COLUMBUS, Ohio ( TheStreet) -- The Federal Reserve's round of quantitative easing (known as QE2) may have looked like a logical decision, but below the surface the Fed may actually be increasing the pressure on the economic recovery beyond next year.
QE2 should not have come as a surprise, given the Fed's fear of a liquidity trap and deflation. Add in an underwhelming recovery and, to some observers, the action of buying large quantities of Treasury securities appears to be a no-brainer.
|Some significant risks have arrived with the possible benefits of the Fed's QE2 quantitative easing plans.
By supporting the recovery through lower interest rates, this will further facilitate the healing process and eventually stimulate borrowing and spending by consumers and businesses. In all fairness to the Fed, there is a strong likelihood QE2 will lift growth a notch or two next year and help repair balance sheets. It's a logical move for a central bank looking to jump-start growth.
But with the possible benefits of QE2 come some significant risks -- risks that may be unintended and have long-term effects.
For instance, quantitative easing has already been contributing to upward pressure on commodity prices and downward pressure on the dollar. There's also an increase in the risk of asset bubbles developing in the U.S. and global markets. The evidence early on was unsettling, and if the patterns continue the benefits will be more than wiped out by the costs of an overly aggressive Fed.
Unfortunately, the push by the Fed contributed to a lack of discussion on the real issues affecting the economy -- issues monetary policy cannot offset.
The weak recovery is not due to high interest rates or inadequate liquidity. It is due to structural problems in the United States that only time can heal. The housing boom, the deleveraging of the household sector and ongoing fiscal policy woes are the real dynamics weighing down on the economy.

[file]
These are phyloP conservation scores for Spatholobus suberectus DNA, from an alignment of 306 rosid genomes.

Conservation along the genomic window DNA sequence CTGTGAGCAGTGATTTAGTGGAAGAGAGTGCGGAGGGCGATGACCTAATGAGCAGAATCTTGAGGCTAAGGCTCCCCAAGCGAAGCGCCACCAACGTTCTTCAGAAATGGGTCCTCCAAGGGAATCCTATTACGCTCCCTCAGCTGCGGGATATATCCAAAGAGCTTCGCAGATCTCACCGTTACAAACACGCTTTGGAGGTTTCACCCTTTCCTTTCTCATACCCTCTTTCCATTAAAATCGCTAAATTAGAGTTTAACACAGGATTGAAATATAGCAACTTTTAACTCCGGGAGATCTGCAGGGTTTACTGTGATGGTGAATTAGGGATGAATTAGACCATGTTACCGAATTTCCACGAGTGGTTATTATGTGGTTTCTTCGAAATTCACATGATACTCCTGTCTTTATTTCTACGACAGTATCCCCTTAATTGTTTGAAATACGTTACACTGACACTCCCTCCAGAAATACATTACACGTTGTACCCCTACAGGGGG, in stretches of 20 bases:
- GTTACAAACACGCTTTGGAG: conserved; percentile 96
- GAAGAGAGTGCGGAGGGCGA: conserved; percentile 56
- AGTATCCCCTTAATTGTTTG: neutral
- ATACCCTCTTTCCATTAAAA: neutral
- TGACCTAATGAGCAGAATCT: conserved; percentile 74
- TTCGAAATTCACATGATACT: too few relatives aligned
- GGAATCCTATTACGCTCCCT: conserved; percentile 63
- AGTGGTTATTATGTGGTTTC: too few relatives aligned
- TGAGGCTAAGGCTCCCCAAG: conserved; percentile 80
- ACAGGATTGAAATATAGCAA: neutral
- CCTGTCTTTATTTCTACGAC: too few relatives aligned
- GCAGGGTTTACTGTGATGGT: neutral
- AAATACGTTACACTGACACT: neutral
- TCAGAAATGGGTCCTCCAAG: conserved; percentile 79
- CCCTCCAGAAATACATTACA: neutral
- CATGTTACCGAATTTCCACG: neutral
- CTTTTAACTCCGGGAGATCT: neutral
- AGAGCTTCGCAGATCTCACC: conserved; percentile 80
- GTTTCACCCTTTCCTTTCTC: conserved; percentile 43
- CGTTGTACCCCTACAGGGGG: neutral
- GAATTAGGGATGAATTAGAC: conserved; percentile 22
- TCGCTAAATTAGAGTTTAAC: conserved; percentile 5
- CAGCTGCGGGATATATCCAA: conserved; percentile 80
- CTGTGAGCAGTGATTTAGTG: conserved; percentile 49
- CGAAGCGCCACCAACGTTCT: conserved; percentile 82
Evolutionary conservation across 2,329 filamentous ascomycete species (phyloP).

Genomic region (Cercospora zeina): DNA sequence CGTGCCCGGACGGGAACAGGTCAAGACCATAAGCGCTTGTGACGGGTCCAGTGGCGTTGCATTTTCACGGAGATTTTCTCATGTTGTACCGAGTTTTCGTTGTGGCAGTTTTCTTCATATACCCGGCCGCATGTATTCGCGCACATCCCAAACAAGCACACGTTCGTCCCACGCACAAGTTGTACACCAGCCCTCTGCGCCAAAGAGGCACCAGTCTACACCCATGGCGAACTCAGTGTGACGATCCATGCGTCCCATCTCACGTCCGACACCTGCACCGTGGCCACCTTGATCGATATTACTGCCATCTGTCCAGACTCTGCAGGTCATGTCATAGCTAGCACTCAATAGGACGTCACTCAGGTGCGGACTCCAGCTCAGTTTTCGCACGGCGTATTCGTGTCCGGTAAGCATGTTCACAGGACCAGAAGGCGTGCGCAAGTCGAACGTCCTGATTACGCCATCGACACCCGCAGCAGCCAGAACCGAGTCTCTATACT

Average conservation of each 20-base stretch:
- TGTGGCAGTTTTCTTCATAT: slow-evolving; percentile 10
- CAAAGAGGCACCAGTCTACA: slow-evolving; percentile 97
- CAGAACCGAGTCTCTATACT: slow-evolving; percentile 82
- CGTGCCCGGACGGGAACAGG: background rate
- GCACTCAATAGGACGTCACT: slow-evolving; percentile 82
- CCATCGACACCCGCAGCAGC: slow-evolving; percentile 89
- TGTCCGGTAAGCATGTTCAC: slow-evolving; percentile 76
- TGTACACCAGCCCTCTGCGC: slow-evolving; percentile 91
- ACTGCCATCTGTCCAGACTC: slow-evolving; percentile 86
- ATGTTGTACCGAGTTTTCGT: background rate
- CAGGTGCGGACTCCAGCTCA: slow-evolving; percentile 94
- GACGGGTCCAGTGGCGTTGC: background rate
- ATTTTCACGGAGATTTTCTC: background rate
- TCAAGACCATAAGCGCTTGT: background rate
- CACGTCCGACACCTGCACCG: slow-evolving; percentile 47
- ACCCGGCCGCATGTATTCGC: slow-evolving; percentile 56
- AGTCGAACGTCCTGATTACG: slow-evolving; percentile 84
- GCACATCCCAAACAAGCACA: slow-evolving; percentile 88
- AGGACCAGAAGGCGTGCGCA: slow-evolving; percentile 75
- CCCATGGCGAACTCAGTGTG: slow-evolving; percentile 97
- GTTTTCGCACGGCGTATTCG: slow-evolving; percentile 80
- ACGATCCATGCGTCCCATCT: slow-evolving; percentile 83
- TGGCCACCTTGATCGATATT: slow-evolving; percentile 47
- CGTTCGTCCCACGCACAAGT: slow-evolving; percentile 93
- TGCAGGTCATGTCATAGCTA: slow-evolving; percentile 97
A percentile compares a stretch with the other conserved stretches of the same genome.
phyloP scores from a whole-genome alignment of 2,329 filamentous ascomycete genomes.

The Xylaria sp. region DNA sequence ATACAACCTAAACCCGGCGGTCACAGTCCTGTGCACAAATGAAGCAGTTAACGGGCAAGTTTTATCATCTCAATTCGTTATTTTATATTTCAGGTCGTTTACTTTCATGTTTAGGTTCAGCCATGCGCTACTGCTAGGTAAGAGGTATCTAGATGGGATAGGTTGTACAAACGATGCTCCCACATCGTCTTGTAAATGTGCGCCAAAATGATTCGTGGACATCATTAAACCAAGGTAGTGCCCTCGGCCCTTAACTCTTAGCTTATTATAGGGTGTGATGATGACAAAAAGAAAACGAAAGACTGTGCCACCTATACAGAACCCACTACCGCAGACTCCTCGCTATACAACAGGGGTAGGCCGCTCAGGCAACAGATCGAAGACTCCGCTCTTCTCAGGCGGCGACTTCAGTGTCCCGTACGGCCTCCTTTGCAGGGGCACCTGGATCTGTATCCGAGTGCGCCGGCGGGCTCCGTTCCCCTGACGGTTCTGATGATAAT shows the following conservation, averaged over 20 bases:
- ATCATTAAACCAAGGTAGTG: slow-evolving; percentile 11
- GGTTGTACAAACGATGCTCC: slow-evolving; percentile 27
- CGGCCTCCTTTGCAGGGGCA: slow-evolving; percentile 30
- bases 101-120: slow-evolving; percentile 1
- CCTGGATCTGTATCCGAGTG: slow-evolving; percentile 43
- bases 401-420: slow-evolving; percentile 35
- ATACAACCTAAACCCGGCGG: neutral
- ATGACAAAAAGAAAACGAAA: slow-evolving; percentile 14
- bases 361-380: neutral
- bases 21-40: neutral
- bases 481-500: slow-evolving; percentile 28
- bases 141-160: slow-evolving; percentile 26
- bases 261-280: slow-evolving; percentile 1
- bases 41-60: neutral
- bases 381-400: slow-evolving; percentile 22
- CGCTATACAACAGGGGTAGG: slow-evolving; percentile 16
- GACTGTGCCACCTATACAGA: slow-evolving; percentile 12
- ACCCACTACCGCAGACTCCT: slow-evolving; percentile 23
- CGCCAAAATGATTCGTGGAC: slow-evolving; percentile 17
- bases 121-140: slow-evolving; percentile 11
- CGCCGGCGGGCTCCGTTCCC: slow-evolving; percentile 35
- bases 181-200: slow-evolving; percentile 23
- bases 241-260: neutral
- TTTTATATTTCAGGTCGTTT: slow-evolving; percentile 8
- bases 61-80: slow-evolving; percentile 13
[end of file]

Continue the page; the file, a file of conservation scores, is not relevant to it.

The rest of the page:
It's simply not clear that the Fed has the ability to offset these issues with more monetary easing. The real solution to easing the heavy restraints on the recovery are time and better fiscal policy management at the state, local and federal levels.
While the markets initially welcomed the Fed's actions, we've seen that a bit of caution is warranted and been reminded: These are unprecedented steps entailing real risk.
While retail inflation is not on the horizon, other pressure points are emerging. If left unchecked, asset bubbles will re-emerge, commodity prices will continue to soar and the recovery could be adversely affected.
Let's be honest with ourselves. The focus on monetary policy as the "magic bullet" to fix all that ails the economy was clearly misplaced.
We're all better served facilitating the adjustments required in the housing market, sorting through taxes and spending at all governmental levels and trying to lessen the regulatory burden we have created if we really want to keep the recovery moving in the right direction.
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